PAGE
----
The Truth About the Low Residue Diet and Digestive Issues
From Men’s Health If you’re prone to digestive distress after a meal (like uncomfortable amounts…
From Men’s Health
If you’re prone to digestive distress after a meal (like uncomfortable amounts of it), you might want to look into the low residue diet, which has become popular as a dietary lifestyle for those struggling to find relief.
The low residue diet is a low-fiber diet where you minimize that amount of “residue” left over after you digest food. If that sounds strange, it kind of is (more on the inter-workings later), but the strategy isn’t all that complex.
A low residue diet basically means that you’ll swap high fiber foods—such as whole grains, beans and legumes, and produce—for non-fibrous foods, such meat, eggs, dairy and refined carbs like white bread or rice.
For anyone who has paid even the slightest bit of attention to nutrition research in the last several decades, you’ll note that, yes, this is the exact opposite of what good eating instructs you to do.
Fiber is good for you, after all, and a low residue diet can restrict your fiber intake to as little as 10 grams a day.
But a low residue diet is more a diet to deploy for a set of specific symptoms than it is a cure-all.
Approach with caution, armed with the expert advice that follows.
What Is the Low Residue Diet and What Does It Do?
“Low residue diets are usually prescribed by a doctor for those with inflammatory bowel diseases like Crohn’s and Colitis, as well as diverticulitis, and it is also used for people recovering from bowel surgery or preparing for a colonoscopy,” says Lauren Harris-Pincus, MS, RDN and author of The Protein-Packed Breakfast Club.
So your average weight-loss diet this is not.
Fiber—and soluble fiber in particular—slows the movement of food through your digestive tract. This creates a longer transit time for the digestion of food, which may result in more “residue” in the gut.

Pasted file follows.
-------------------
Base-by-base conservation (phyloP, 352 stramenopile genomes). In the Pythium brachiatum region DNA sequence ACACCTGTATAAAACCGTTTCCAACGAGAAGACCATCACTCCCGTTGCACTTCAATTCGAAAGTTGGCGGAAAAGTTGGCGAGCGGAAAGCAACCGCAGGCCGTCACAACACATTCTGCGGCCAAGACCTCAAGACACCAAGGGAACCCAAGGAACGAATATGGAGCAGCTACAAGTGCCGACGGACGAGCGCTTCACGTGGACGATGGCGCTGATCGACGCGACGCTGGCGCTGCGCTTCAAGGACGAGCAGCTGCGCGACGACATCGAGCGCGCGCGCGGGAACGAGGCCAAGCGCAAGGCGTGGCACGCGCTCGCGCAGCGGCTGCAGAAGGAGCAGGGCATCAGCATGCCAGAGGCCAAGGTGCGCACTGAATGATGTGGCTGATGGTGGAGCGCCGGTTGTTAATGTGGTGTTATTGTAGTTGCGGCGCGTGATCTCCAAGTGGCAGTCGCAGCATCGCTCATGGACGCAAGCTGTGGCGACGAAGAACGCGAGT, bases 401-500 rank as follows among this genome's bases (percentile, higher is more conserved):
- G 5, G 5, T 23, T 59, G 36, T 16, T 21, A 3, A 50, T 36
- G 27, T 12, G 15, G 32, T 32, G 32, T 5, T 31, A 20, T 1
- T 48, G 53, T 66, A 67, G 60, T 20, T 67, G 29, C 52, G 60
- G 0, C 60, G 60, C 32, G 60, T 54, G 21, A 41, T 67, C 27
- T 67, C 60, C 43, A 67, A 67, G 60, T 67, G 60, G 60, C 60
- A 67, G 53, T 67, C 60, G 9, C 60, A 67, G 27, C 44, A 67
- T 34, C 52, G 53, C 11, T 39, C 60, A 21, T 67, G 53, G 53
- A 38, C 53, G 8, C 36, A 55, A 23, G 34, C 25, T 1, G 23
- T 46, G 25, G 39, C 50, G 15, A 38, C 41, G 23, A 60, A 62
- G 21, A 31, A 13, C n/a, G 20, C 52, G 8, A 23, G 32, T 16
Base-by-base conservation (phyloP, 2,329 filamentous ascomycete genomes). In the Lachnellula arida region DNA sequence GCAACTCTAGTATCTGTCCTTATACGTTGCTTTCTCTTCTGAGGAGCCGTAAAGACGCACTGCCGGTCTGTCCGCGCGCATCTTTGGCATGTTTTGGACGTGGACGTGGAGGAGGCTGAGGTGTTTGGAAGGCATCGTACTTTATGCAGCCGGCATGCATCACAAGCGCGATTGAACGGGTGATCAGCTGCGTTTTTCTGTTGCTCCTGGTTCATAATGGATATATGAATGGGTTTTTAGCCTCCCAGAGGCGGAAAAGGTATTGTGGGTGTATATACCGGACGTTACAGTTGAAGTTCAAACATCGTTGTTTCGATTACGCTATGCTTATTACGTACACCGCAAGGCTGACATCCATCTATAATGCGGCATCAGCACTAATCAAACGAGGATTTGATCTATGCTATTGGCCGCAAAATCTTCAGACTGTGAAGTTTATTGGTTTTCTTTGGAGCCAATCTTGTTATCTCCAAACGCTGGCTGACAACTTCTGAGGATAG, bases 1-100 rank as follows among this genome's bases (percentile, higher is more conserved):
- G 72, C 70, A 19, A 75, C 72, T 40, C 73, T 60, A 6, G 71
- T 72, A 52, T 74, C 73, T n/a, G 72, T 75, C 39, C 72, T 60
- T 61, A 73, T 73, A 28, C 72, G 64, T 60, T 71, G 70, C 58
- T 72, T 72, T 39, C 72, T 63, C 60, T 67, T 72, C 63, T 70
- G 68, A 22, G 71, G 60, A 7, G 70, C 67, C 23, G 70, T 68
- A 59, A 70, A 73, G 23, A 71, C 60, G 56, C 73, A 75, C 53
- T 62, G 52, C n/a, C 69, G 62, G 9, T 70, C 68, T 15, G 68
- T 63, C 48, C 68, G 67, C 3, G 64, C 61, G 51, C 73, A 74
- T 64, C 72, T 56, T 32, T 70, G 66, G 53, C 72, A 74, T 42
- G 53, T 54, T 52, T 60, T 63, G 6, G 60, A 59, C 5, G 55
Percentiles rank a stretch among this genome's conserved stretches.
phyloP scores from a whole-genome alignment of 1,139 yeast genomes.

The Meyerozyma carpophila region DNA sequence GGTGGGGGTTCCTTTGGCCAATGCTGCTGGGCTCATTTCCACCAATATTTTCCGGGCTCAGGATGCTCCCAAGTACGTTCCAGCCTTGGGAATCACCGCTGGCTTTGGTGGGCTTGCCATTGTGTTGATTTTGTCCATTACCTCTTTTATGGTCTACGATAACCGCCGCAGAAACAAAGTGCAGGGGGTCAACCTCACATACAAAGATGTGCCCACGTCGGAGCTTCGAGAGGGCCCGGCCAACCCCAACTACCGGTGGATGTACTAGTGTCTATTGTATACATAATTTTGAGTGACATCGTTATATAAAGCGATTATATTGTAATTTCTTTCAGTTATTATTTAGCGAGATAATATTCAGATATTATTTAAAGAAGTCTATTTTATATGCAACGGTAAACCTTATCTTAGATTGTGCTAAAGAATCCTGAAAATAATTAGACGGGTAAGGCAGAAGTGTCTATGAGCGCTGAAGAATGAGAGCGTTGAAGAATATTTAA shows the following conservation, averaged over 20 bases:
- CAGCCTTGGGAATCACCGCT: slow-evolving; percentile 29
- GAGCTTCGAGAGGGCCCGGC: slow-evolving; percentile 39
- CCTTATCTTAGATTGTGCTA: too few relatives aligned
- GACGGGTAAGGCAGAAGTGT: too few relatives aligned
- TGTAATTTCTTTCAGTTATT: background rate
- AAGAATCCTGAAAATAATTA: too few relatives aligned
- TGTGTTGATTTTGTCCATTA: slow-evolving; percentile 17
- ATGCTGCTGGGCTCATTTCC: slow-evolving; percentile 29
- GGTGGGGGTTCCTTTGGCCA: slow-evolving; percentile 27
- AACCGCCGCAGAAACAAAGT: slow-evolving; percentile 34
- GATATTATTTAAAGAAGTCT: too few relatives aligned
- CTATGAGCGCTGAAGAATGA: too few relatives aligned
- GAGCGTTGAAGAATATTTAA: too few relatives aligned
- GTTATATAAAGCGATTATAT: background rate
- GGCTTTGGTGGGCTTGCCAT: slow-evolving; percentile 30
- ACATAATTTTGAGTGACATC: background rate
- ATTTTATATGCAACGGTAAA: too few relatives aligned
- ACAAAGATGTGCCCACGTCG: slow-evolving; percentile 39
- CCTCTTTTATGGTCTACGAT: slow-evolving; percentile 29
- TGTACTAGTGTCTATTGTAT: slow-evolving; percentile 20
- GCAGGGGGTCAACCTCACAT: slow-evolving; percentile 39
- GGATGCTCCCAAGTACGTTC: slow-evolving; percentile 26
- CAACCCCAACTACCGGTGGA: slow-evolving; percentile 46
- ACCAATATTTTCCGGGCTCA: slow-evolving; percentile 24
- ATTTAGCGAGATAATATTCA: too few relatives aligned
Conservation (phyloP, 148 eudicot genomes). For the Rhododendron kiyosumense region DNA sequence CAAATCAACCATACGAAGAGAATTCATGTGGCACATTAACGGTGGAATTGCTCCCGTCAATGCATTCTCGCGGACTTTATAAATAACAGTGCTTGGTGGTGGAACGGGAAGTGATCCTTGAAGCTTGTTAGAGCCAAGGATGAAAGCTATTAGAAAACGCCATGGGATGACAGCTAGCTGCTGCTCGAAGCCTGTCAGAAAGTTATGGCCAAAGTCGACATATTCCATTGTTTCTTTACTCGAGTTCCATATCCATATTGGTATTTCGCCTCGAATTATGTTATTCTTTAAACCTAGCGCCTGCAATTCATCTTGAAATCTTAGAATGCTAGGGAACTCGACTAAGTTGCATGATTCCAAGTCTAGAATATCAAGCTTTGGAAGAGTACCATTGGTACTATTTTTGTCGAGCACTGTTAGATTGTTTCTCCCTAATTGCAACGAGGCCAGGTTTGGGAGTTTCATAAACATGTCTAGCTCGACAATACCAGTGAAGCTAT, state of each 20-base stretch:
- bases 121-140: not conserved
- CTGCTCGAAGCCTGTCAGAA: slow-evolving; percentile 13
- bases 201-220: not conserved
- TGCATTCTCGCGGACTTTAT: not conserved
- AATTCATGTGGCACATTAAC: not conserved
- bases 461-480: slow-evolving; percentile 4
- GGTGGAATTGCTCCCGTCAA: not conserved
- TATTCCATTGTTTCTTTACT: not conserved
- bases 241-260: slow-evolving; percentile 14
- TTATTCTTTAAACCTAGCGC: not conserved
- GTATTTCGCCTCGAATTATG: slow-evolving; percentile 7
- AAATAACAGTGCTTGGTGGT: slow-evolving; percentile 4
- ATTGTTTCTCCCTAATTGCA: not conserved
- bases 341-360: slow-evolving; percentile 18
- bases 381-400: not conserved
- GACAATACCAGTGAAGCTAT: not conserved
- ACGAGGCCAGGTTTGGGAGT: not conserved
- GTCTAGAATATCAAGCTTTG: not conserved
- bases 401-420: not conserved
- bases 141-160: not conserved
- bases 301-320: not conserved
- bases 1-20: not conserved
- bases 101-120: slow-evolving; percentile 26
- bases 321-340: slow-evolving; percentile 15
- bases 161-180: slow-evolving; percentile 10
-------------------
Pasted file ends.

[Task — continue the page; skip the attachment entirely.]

“However, insoluble fiber, which promotes regular bowel movement is also limited as some people experiencing IBS symptoms such as frequent cramping, frequent bowel movements and diarrhea may benefit,” says Kelly Jones MS, RD, CSSD, LDN.
The low residue diet is meant to be temporary only, as it significantly limits fiber-rich foods like whole grains, many fruits and vegetables, legumes, beans, nuts, and seeds—all of which you’d ideally like to eat long-term and incorporate back into your diet.
“These foods are packed with vitamins, minerals, antioxidants and phytochemicals that help to prevent lifestyle diseases like heart disease, diabetes and cancer,” Harris-Pincus says.
“There is no nutritional benefit to a low residue diet other than providing relief to those experiencing gastrointestinal issues,” she says.
If done well though, the low residue diet can help you if you have severe and painful gastrointestinal problems.
Again, this is not a diet for weight loss or to provide any health benefits other than to alleviate gastrointestinal issues.
So, if your doctor doesn’t recommend it to you, don’t do it.
Is the Low Residue Diet Effective?
Well, “effectiveness” depends on the individual and their condition, as well as potential food intolerances that may trigger their IBS symptoms.
If the low residue diet can be tailored to specific needs and followed closely, it is definitely safe in the short-term if you meet the recommended daily intake of all other nutrients except fiber, says Harris-Pincus.
And you still need to eat enough calories too to keep energy and your metabolism high and to keep your body well nourished.
Are There Any Side Effects to the Low Residue Diet?
“Drawbacks, especially if this is not the right type of diet for someone, include fewer regular bowels, lower satiety levels at meal and snack times, along with faster blood sugar responses, and ultimately a less favorable balance of bacteria in the lower digestive tract, which we know is important for immunity, mental health, and more,” says Jones.
It’s also important to note that the foods allowed include refined grains like white bread and cereal made from corn and are more highly processed and the lack of fiber may increase blood sugar, adds Harris-Pincus. That may mean eating more sugar in your diet.
“It also takes more preparation and planning as most allowed fruits and veggies need to be well cooked or canned and cannot have any skins, peels or seeds,” Harris-Pincus adds.
If you don’t have time to meal prep during the week, it might not be the best diet for you in order to meet your nutrient macros.
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